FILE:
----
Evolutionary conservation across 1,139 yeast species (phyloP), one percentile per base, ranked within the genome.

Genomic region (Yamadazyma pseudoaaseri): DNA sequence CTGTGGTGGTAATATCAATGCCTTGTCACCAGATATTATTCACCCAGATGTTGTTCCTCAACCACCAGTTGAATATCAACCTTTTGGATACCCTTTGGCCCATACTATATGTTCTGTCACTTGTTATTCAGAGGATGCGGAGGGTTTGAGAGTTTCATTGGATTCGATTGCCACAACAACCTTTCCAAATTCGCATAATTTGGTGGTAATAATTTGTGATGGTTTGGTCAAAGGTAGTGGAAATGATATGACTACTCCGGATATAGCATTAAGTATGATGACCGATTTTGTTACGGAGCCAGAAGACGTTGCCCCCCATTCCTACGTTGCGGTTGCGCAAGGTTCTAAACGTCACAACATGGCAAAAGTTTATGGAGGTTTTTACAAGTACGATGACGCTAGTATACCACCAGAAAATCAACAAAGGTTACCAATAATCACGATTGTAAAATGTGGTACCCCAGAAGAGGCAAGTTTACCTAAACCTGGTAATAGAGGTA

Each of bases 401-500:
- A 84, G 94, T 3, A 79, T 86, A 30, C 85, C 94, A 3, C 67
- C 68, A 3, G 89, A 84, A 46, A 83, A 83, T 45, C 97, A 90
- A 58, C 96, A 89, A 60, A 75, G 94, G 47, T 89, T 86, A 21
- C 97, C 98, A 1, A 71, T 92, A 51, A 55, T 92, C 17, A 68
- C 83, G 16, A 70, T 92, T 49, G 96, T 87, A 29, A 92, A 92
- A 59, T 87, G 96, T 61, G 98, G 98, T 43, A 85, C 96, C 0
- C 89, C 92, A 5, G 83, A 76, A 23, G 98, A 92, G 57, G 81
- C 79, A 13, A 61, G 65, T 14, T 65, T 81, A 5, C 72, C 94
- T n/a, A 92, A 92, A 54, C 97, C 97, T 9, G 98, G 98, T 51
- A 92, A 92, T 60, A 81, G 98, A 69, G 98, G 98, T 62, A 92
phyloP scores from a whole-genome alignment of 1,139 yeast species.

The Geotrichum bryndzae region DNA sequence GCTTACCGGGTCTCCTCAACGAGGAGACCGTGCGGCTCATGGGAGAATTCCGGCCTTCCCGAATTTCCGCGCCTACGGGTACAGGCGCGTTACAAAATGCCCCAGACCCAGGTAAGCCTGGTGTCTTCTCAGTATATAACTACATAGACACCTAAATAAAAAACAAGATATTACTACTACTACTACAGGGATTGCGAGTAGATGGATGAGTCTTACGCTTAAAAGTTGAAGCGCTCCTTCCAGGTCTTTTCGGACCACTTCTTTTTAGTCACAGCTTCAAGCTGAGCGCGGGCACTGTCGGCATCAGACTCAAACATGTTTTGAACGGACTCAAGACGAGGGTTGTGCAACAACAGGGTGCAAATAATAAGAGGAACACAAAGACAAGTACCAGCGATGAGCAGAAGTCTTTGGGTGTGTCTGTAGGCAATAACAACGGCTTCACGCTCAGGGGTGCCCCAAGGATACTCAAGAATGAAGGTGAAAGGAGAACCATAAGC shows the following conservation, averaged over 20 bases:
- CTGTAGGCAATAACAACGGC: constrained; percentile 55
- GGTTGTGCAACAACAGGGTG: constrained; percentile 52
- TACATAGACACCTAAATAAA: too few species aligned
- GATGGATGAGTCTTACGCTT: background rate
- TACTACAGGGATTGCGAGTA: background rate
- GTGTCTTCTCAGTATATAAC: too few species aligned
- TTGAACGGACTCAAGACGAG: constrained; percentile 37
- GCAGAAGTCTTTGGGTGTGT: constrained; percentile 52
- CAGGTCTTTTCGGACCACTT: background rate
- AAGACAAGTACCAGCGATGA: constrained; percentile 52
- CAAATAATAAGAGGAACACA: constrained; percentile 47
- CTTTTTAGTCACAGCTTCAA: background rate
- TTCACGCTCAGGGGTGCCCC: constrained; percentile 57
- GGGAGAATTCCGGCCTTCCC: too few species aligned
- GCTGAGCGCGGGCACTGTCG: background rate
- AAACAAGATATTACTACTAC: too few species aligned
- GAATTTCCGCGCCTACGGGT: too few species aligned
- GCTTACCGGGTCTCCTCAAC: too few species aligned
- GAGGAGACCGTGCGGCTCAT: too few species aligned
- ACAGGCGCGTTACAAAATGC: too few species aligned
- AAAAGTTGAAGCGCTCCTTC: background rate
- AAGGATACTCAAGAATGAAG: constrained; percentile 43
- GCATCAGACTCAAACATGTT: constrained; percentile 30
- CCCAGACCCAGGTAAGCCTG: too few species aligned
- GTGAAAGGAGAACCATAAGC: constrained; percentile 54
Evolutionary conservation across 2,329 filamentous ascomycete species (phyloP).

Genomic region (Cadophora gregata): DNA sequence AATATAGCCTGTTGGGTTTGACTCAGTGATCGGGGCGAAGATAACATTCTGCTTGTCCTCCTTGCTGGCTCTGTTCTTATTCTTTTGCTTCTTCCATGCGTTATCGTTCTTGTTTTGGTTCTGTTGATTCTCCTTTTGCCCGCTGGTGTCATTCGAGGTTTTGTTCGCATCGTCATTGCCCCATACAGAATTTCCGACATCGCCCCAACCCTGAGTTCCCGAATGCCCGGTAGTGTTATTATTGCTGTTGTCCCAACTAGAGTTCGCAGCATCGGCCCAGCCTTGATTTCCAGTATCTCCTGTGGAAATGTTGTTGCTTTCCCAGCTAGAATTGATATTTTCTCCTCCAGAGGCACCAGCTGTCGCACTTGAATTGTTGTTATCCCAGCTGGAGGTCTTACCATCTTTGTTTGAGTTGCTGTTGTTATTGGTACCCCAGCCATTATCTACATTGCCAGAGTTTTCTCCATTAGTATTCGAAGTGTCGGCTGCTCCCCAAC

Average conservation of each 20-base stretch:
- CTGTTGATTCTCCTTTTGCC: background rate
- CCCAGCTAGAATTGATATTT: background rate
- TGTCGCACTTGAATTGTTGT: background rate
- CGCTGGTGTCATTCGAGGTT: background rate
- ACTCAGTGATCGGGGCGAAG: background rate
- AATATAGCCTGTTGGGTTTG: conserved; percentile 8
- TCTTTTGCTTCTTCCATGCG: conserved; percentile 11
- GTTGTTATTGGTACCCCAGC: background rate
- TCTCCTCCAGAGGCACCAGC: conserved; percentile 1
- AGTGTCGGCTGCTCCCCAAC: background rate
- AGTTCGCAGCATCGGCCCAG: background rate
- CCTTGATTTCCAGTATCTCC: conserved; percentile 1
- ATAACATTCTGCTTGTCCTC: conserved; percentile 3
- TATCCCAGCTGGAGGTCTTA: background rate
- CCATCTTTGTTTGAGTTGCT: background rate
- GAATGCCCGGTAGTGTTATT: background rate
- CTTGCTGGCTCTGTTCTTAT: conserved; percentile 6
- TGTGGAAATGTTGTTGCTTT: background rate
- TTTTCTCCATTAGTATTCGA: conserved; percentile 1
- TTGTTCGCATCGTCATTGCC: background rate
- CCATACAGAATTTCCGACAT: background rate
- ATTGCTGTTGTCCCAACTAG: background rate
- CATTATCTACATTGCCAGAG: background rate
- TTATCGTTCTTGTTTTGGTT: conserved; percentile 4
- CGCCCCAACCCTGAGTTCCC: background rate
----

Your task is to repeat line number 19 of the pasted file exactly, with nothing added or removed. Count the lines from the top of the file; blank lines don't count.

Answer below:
- GATGGATGAGTCTTACGCTT: background rate